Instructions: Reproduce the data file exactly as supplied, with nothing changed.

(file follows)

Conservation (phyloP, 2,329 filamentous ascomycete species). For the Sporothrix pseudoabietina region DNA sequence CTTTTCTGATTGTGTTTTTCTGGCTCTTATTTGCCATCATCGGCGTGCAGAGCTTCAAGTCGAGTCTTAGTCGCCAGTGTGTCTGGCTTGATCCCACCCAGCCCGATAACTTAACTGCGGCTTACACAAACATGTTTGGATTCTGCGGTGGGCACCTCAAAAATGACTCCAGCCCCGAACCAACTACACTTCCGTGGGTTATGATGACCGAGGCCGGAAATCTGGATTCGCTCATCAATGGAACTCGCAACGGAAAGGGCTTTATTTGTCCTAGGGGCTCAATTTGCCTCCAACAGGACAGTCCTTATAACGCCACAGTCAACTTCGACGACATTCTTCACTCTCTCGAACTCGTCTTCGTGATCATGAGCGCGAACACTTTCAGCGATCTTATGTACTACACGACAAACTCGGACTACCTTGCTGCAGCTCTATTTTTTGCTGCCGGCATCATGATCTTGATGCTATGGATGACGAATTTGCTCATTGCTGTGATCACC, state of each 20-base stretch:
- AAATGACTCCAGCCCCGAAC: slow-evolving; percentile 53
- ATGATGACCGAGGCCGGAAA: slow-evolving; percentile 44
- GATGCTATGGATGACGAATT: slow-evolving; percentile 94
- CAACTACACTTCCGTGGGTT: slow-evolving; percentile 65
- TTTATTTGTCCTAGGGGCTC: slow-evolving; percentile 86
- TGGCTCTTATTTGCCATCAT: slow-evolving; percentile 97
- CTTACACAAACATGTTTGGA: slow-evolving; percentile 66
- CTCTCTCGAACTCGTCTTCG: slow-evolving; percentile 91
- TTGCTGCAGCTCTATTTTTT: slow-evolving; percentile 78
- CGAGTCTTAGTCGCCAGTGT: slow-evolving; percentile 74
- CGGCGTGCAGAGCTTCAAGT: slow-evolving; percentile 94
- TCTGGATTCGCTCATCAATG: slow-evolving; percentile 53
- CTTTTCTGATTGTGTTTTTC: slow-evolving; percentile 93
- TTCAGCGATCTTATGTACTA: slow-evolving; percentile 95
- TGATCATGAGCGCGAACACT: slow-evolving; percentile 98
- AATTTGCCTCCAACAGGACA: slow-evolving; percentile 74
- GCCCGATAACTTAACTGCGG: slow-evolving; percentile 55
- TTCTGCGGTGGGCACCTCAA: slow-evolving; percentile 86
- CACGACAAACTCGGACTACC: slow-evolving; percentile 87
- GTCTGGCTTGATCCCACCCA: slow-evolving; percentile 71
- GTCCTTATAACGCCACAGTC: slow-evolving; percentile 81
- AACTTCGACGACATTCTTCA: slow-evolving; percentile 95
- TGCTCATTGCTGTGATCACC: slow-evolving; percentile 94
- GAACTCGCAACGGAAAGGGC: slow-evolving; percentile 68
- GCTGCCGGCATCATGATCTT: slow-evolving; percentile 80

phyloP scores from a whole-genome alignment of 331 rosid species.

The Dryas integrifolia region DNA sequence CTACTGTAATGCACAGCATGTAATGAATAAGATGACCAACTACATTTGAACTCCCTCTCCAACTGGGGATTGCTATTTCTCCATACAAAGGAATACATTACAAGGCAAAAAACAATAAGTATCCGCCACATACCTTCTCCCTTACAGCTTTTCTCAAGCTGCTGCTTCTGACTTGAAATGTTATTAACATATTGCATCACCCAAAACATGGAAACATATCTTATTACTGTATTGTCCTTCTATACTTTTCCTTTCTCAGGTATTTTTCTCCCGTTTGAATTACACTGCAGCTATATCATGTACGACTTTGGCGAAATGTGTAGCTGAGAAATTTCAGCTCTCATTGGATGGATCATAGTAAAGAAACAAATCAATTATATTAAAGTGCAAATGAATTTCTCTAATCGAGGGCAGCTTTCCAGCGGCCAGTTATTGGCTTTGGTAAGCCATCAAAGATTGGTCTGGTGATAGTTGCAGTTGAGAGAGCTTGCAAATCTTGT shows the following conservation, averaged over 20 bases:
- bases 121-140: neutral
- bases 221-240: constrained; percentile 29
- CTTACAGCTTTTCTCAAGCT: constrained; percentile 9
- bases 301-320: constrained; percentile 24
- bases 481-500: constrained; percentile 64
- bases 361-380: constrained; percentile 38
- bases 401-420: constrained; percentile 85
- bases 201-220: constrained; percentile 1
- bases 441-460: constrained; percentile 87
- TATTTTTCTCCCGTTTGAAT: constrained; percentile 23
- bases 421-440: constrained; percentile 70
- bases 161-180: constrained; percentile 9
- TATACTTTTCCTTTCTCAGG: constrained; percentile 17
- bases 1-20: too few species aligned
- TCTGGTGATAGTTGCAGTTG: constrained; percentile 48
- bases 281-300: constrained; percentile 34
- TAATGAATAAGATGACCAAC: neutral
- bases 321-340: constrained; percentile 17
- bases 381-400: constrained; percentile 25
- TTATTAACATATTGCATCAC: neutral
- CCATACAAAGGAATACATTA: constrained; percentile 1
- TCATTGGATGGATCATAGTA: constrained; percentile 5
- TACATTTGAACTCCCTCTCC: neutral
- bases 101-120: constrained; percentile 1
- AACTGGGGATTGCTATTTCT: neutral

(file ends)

Conservation (phyloP, 2,329 filamentous ascomycete species). For the Sporothrix pseudoabietina region DNA sequence CTTTTCTGATTGTGTTTTTCTGGCTCTTATTTGCCATCATCGGCGTGCAGAGCTTCAAGTCGAGTCTTAGTCGCCAGTGTGTCTGGCTTGATCCCACCCAGCCCGATAACTTAACTGCGGCTTACACAAACATGTTTGGATTCTGCGGTGGGCACCTCAAAAATGACTCCAGCCCCGAACCAACTACACTTCCGTGGGTTATGATGACCGAGGCCGGAAATCTGGATTCGCTCATCAATGGAACTCGCAACGGAAAGGGCTTTATTTGTCCTAGGGGCTCAATTTGCCTCCAACAGGACAGTCCTTATAACGCCACAGTCAACTTCGACGACATTCTTCACTCTCTCGAACTCGTCTTCGTGATCATGAGCGCGAACACTTTCAGCGATCTTATGTACTACACGACAAACTCGGACTACCTTGCTGCAGCTCTATTTTTTGCTGCCGGCATCATGATCTTGATGCTATGGATGACGAATTTGCTCATTGCTGTGATCACC, state of each 20-base stretch:
- AAATGACTCCAGCCCCGAAC: slow-evolving; percentile 53
- ATGATGACCGAGGCCGGAAA: slow-evolving; percentile 44
- GATGCTATGGATGACGAATT: slow-evolving; percentile 94
- CAACTACACTTCCGTGGGTT: slow-evolving; percentile 65
- TTTATTTGTCCTAGGGGCTC: slow-evolving; percentile 86
- TGGCTCTTATTTGCCATCAT: slow-evolving; percentile 97
- CTTACACAAACATGTTTGGA: slow-evolving; percentile 66
- CTCTCTCGAACTCGTCTTCG: slow-evolving; percentile 91
- TTGCTGCAGCTCTATTTTTT: slow-evolving; percentile 78
- CGAGTCTTAGTCGCCAGTGT: slow-evolving; percentile 74
- CGGCGTGCAGAGCTTCAAGT: slow-evolving; percentile 94
- TCTGGATTCGCTCATCAATG: slow-evolving; percentile 53
- CTTTTCTGATTGTGTTTTTC: slow-evolving; percentile 93
- TTCAGCGATCTTATGTACTA: slow-evolving; percentile 95
- TGATCATGAGCGCGAACACT: slow-evolving; percentile 98
- AATTTGCCTCCAACAGGACA: slow-evolving; percentile 74
- GCCCGATAACTTAACTGCGG: slow-evolving; percentile 55
- TTCTGCGGTGGGCACCTCAA: slow-evolving; percentile 86
- CACGACAAACTCGGACTACC: slow-evolving; percentile 87
- GTCTGGCTTGATCCCACCCA: slow-evolving; percentile 71
- GTCCTTATAACGCCACAGTC: slow-evolving; percentile 81
- AACTTCGACGACATTCTTCA: slow-evolving; percentile 95
- TGCTCATTGCTGTGATCACC: slow-evolving; percentile 94
- GAACTCGCAACGGAAAGGGC: slow-evolving; percentile 68
- GCTGCCGGCATCATGATCTT: slow-evolving; percentile 80

phyloP scores from a whole-genome alignment of 331 rosid species.

The Dryas integrifolia region DNA sequence CTACTGTAATGCACAGCATGTAATGAATAAGATGACCAACTACATTTGAACTCCCTCTCCAACTGGGGATTGCTATTTCTCCATACAAAGGAATACATTACAAGGCAAAAAACAATAAGTATCCGCCACATACCTTCTCCCTTACAGCTTTTCTCAAGCTGCTGCTTCTGACTTGAAATGTTATTAACATATTGCATCACCCAAAACATGGAAACATATCTTATTACTGTATTGTCCTTCTATACTTTTCCTTTCTCAGGTATTTTTCTCCCGTTTGAATTACACTGCAGCTATATCATGTACGACTTTGGCGAAATGTGTAGCTGAGAAATTTCAGCTCTCATTGGATGGATCATAGTAAAGAAACAAATCAATTATATTAAAGTGCAAATGAATTTCTCTAATCGAGGGCAGCTTTCCAGCGGCCAGTTATTGGCTTTGGTAAGCCATCAAAGATTGGTCTGGTGATAGTTGCAGTTGAGAGAGCTTGCAAATCTTGT shows the following conservation, averaged over 20 bases:
- bases 121-140: neutral
- bases 221-240: constrained; percentile 29
- CTTACAGCTTTTCTCAAGCT: constrained; percentile 9
- bases 301-320: constrained; percentile 24
- bases 481-500: constrained; percentile 64
- bases 361-380: constrained; percentile 38
- bases 401-420: constrained; percentile 85
- bases 201-220: constrained; percentile 1
- bases 441-460: constrained; percentile 87
- TATTTTTCTCCCGTTTGAAT: constrained; percentile 23
- bases 421-440: constrained; percentile 70
- bases 161-180: constrained; percentile 9
- TATACTTTTCCTTTCTCAGG: constrained; percentile 17
- bases 1-20: too few species aligned
- TCTGGTGATAGTTGCAGTTG: constrained; percentile 48
- bases 281-300: constrained; percentile 34
- TAATGAATAAGATGACCAAC: neutral
- bases 321-340: constrained; percentile 17
- bases 381-400: constrained; percentile 25
- TTATTAACATATTGCATCAC: neutral
- CCATACAAAGGAATACATTA: constrained; percentile 1
- TCATTGGATGGATCATAGTA: constrained; percentile 5
- TACATTTGAACTCCCTCTCC: neutral
- bases 101-120: constrained; percentile 1
- AACTGGGGATTGCTATTTCT: neutral